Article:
Cover image for Shakespeare's words : a glossary and language companion
Shakespeare's words : a glossary and language companion
Crystal, David, 1941-
Personal Author:
Publication Information:
London ; New York : Penguin Books, [2002]

Physical Description:
xxviii, 650 pages : illustrations ; 23 cm
General Note:
Includes: Shakespearian circles, synopses, and dramatis personae; List of characters' names; and 16 appendices.
Added Author:
Format :


Call Number
Material Type
Home Location
Item Holds
PR2892 .C78 2002 Adult Non-Fiction Open Shelf
PR2892 .C78 2002 Adult Non-Fiction Central Closed Stacks-Non circulating
PR2892 .C78 2002 Adult Non-Fiction Non-Fiction Area
PR2892 .C78 2002 Adult Non-Fiction Open Shelf

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Shakespeare's Words is for people who love Shakespeare, or who love language, or both. David Crystal, one of the world's leading experts on the English language, and his actor son, Ben, have created an immensely practical and enlightening guide to understanding Shakespeare's language for readers, audiences, students, directors and actors.They have collected over 14,000 words that can cause difficulty or be ambiguous to the modern reader. Each word is glossed and illustrated by at least on quotation. There are succinct pricis of the plays, lists of dramatis personae and a unique diagrammatic circle for each play demonstrating the interaction of characters and their allegiances. With special panels on intriguing areas such as archaisms, greetings, farewells and swear words, as well as dialects, Greek mythology, weapons and money, Shakespeare's Words will greatly enrich every reader's understanding and appreciating of the plays, and will encourage a new generation to treasure them.

Author Notes

David Crystal is one of the most authoritative commentators on the English language, and amongst many other things a contributor to the Oxford Companion to Shakespeare. He lives in Anglesey, Wales. Ben Crystal, David's son, is an actor and lives in London (NW1). Stanley Wells, who has written the preface, is General Editor of the Oxford Shakespeare and Associate Editor of the New Penguin Shakespeare series.

Reviews 1

Booklist Review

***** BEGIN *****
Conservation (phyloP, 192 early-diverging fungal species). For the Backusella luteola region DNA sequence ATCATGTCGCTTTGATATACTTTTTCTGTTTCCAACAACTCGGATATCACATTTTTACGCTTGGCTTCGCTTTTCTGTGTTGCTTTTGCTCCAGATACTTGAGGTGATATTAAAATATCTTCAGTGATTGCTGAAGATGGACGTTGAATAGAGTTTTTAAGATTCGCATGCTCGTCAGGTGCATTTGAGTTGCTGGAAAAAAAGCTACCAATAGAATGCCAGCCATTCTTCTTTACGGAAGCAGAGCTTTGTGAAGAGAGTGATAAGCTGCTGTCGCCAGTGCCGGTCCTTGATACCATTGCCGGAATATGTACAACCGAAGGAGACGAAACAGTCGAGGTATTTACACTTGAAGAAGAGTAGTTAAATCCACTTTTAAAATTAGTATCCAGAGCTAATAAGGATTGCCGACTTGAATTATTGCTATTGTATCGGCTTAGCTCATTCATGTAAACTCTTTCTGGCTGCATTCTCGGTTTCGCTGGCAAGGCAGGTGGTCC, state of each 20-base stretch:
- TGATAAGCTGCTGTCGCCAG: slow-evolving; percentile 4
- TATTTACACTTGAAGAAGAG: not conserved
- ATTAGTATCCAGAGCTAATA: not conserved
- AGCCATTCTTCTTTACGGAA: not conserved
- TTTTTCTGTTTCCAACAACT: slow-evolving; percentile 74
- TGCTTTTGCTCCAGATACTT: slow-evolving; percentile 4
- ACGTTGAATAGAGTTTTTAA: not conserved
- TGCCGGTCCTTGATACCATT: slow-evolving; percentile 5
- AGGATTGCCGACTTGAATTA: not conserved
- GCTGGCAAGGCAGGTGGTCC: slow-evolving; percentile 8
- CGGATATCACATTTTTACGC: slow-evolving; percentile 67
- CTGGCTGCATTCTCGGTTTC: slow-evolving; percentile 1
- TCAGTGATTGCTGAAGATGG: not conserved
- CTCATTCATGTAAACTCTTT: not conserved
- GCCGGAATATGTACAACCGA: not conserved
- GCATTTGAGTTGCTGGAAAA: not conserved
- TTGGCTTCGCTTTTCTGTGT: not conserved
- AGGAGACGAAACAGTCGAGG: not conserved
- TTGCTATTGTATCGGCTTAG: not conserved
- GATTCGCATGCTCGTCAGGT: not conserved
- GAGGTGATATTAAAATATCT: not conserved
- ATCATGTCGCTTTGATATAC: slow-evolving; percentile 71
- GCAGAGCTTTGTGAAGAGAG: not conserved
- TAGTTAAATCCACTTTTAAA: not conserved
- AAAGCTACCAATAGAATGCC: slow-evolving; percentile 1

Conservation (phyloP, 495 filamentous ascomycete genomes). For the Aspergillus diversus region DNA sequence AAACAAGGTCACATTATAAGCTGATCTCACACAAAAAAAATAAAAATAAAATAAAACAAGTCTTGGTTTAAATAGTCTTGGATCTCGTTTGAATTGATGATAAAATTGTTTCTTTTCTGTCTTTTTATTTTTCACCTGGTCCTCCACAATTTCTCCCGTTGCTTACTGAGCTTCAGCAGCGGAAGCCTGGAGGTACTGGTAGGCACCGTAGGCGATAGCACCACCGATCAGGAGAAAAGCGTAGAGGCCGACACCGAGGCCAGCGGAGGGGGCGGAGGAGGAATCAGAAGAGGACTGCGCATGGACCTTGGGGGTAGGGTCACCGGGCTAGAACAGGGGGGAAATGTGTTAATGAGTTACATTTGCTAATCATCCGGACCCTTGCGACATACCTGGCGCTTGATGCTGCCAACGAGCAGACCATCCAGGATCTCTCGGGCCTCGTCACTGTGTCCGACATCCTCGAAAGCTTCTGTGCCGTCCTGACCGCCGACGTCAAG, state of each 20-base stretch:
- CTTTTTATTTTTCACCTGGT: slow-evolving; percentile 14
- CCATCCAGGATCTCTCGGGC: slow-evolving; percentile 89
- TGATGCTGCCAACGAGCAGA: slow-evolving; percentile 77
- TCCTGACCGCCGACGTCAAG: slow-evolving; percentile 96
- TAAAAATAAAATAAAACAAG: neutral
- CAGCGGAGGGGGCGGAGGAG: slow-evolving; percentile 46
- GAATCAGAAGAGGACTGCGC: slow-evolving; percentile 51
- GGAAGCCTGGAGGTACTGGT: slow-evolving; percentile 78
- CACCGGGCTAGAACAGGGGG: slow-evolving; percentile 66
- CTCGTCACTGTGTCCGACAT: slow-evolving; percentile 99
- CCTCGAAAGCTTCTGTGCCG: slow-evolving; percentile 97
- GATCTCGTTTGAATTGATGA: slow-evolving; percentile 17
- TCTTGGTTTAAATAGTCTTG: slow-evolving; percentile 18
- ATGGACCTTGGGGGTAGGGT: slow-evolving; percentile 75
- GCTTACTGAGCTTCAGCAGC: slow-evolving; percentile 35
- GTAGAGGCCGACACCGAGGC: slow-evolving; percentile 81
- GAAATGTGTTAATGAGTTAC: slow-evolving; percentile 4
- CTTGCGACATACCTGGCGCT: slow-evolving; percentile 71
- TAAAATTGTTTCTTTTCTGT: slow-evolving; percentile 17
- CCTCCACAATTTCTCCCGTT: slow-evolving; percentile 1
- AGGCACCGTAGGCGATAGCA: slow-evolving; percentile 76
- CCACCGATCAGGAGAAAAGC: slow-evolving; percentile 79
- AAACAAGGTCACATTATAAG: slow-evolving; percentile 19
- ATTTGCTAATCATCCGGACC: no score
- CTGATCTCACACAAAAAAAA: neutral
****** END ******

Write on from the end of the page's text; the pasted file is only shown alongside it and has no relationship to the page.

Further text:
The main lexical references for Shakespeare scholars in the twentieth century were first Alexander Schmidt's two-volume Shakespeare Lexicon (1874) and later C. T. Onions' Shakespeare Glossary, which appeared in 1911 and was revised by Onions in 1919. A further revision in 1986, by Robert D. Eagleson, kept Onions in print but failed, to some extent, to satisfy scholars. The new Shakespeare's Words seems likely to fill the void created by the superannuated Onions. Using the New Penguin Shakespeare as their text, the editors, linguist David Crystal and his actor son Ben Crystal, first collected all of the "problem" words flagged by the Penguin editors and then scoured the plays and sonnets for additional "difficult" words--especially words that are no longer current or that have developed a different sense since Shakespeare's time. After a few further additions, their entries totaled 21,263 under 13,626 headwords. Rather than defining a word by listing a single near synonym, the Crystals decided that a system called lexical triangulation would better reflect the complexity of Shakespeare's language. Most entries have three glosses, each providing a slightly different slant. For example, englut is glossed as "swallow up, gulp down, devour." Each entry includes part of speech, an illustrative quotation (with text and context identified), and selected references to other occurrences. Sidebars contain brief tutorials on address forms, money, weapons, and more. Readers newly acquainted with Shakespeare will benefit greatly by browsing through the Crystals' list of 100 frequently encountered words, which are accompanied by more illustrative quotations than are provided elsewhere. Other useful features are a chronology, plot synopses, diagrams illustrating interactions of characters, and 16 appendixes providing brief definitions for historical people, places, foreign terms, and other vocabulary not found in the A-Z section. This is a most ambitious work that will be of immense value to student and scholar alike, a worthy successor to the landmark volumes that preceded it. Recommended for large public and academic libraries. -- RBB Copyright 2003 Booklist

Table of Contents

Prefacep. X
Introductionp. XI
Abbreviations, Symbols, and Conventionsp. XVII
Text Abbreviationsp. XIX
List of Glossary Panelsp. XX
Frequently Encountered Words (FEW)p. XXI
A-Z Glossaryp. 1
Shakespearian Circles, Synopses, and Dramatis Personaep. 511
Text Chronologyp. 592
List of Characters' Namesp. 593
List of Appendicesp. 612
I-VI Beingsp. 613
VII Timesp. 630
VIII-X Placesp. 631
XI-XVI Languages and Dialectsp. 638